Net domestic migration of adults age 25+ with a bachelor’s degree or higher by metropolitan area. Source: 2007-2011 ACS with rollups and mapping via Telestrian
Many of you know I’ve got the best place to place migration data from the IRS in my Telestrian system. Well, the Census Bureau also releases migration data as part of its American Community Survey. This has a lot of limitations and quirks, but one thing it lets you do is track migration, both overall and place to place, by demographic characteristics such as age, sex, race, educational attainment, and income.
I’ve now added this data to Telestrian. As with the IRS data, I’ve aggregated it to the metro area level (not just county) so you can look at things like where you are getting college grads from and where you are sending them to. As with the IRS data, this is so painful to work with, I’ve seen next to nothing done with it. I’ve solved that problem for you, so be sure to check it out.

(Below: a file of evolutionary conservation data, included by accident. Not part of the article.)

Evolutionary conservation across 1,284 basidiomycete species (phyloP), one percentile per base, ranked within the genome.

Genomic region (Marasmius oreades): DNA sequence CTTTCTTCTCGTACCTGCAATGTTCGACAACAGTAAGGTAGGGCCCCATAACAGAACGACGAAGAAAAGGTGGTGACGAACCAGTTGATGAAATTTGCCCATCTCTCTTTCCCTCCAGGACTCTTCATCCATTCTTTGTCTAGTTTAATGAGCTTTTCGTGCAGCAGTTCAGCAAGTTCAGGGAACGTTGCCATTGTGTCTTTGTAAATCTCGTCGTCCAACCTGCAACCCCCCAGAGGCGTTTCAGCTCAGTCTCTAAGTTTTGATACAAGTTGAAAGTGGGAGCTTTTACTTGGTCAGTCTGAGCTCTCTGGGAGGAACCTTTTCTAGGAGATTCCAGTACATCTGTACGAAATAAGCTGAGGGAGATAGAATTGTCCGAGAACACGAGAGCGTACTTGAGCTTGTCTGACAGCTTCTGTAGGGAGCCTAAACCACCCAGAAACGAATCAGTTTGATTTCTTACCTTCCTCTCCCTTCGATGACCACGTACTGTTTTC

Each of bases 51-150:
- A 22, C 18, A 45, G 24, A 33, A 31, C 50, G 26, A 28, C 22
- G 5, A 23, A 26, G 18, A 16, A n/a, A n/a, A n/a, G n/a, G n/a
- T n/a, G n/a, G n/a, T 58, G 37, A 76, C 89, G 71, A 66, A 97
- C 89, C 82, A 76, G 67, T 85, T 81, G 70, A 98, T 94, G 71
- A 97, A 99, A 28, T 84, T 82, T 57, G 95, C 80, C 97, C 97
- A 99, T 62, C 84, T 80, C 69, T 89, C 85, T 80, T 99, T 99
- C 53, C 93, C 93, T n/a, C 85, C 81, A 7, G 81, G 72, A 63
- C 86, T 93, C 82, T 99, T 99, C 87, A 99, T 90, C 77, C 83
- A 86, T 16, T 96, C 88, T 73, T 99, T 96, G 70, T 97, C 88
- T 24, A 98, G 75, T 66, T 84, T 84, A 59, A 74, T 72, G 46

I’m just starting to explore this data myself, but it’s a gold mine of information. I just took a first quick look at net migration of people with college degrees over at New Geography.
You won’t be surprised to hear that fast-growing Austin, Texas is #1 in attracting migrants. Or that the 90s dreamland of Portland is #5. But not everything is exactly what you’d expect, so click over to see how your city fares.